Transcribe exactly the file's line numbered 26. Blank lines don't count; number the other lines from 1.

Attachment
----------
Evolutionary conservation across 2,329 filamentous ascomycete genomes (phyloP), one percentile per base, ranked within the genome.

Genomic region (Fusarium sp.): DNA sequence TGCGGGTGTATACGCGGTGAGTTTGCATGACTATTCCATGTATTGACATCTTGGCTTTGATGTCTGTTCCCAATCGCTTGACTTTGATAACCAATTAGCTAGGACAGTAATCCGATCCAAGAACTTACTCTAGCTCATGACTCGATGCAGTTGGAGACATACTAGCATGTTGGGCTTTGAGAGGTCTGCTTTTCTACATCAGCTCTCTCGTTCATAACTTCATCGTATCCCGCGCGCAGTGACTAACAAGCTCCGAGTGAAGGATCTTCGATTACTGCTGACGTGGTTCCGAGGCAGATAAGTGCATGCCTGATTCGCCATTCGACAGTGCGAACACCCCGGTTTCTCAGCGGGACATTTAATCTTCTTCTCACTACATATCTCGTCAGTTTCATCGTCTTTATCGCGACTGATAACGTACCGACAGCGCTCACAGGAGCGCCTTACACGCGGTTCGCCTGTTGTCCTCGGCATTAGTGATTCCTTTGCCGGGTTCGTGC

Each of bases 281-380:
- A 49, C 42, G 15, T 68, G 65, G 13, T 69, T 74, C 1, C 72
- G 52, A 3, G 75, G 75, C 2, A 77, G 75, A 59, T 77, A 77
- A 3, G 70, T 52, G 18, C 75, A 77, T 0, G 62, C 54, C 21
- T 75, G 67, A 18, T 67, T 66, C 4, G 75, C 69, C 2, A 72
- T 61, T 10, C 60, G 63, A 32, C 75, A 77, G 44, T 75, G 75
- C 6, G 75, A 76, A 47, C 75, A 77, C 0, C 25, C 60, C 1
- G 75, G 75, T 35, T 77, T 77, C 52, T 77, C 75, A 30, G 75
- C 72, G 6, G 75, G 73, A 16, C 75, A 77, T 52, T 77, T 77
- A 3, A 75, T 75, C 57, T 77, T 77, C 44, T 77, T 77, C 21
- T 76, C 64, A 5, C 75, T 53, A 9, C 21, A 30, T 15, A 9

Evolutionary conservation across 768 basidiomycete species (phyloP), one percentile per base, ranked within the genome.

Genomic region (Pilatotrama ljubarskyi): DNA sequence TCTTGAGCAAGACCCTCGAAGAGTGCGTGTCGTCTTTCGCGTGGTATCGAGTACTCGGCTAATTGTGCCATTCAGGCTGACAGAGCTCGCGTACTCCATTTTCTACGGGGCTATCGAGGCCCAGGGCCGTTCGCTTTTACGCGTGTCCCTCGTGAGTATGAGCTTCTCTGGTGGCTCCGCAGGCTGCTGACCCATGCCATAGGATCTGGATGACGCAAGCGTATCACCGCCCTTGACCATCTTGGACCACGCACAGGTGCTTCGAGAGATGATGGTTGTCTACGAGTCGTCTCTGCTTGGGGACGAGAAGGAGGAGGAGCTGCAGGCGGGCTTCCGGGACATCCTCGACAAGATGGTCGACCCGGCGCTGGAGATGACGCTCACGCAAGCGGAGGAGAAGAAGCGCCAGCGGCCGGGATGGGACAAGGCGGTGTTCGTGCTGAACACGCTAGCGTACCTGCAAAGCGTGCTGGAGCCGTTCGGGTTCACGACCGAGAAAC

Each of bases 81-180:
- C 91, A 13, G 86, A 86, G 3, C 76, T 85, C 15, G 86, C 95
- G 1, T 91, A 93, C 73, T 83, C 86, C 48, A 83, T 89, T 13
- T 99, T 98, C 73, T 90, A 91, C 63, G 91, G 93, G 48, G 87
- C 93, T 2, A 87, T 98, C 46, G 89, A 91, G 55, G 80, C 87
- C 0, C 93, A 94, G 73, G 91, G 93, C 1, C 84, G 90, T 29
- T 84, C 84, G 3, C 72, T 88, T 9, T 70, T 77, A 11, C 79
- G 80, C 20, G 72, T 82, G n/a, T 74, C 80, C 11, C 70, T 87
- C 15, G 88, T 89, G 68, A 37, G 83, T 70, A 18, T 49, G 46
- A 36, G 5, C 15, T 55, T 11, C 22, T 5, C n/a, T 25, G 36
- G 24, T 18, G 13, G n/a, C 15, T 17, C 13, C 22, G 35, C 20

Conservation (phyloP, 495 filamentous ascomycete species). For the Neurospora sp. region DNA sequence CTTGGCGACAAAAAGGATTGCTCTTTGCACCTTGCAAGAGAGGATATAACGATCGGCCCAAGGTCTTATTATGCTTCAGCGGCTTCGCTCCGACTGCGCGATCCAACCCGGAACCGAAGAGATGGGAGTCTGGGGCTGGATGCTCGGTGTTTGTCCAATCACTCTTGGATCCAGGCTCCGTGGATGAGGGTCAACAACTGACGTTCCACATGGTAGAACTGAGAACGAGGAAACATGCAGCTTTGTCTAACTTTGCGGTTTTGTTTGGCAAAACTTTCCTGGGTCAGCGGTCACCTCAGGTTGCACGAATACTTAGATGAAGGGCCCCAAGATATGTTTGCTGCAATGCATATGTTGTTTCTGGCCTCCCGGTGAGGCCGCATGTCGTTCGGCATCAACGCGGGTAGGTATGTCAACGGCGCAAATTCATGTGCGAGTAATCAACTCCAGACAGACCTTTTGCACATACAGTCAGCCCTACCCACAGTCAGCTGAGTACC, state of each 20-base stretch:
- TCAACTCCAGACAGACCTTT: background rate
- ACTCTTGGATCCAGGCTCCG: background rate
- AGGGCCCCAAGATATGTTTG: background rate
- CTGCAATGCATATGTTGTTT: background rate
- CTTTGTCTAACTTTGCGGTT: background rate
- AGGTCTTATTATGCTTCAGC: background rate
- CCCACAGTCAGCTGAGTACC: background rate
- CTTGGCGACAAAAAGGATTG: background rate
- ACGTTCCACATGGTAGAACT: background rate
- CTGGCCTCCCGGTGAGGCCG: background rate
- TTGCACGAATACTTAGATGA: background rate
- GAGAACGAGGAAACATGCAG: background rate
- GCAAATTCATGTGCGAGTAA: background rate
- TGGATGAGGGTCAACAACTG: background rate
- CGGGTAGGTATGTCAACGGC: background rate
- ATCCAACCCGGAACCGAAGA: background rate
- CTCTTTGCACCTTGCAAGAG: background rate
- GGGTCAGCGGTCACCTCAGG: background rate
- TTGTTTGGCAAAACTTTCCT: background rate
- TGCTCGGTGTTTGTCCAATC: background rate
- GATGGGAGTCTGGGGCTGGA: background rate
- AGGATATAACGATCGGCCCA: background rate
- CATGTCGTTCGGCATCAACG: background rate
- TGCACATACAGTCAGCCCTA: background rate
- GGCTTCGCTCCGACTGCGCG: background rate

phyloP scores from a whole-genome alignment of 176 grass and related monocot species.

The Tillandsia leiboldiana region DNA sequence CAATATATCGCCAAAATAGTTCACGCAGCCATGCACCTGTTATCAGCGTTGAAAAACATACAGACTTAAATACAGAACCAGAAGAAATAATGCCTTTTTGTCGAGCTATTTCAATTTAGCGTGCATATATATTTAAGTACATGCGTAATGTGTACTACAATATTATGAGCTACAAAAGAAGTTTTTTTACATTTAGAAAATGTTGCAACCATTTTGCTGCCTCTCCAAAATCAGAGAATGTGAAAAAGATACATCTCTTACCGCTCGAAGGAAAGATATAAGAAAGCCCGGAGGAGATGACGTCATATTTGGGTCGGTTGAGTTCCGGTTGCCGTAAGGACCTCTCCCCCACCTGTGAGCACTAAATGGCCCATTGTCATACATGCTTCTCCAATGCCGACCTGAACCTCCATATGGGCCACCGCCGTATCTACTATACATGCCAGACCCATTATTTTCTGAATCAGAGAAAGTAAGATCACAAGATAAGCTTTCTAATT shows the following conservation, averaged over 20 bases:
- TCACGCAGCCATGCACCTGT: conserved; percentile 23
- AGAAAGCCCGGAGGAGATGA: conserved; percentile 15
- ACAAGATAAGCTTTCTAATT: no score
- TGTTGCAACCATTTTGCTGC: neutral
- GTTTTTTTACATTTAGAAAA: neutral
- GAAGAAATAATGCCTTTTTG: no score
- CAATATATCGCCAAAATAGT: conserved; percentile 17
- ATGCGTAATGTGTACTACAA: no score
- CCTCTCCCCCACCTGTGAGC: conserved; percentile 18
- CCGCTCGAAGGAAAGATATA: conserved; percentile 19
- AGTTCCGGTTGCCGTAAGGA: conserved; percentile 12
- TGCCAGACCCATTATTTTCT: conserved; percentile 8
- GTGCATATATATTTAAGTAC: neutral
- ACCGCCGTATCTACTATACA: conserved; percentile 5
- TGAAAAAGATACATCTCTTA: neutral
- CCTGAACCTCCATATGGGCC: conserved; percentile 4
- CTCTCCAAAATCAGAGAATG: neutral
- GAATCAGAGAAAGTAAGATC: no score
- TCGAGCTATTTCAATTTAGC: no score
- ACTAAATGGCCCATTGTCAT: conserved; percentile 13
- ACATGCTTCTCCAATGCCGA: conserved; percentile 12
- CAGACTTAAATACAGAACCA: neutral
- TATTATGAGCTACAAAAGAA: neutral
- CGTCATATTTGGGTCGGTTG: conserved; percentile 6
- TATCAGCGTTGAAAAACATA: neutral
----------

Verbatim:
- G 24, T 18, G 13, G n/a, C 15, T 17, C 13, C 22, G 35, C 20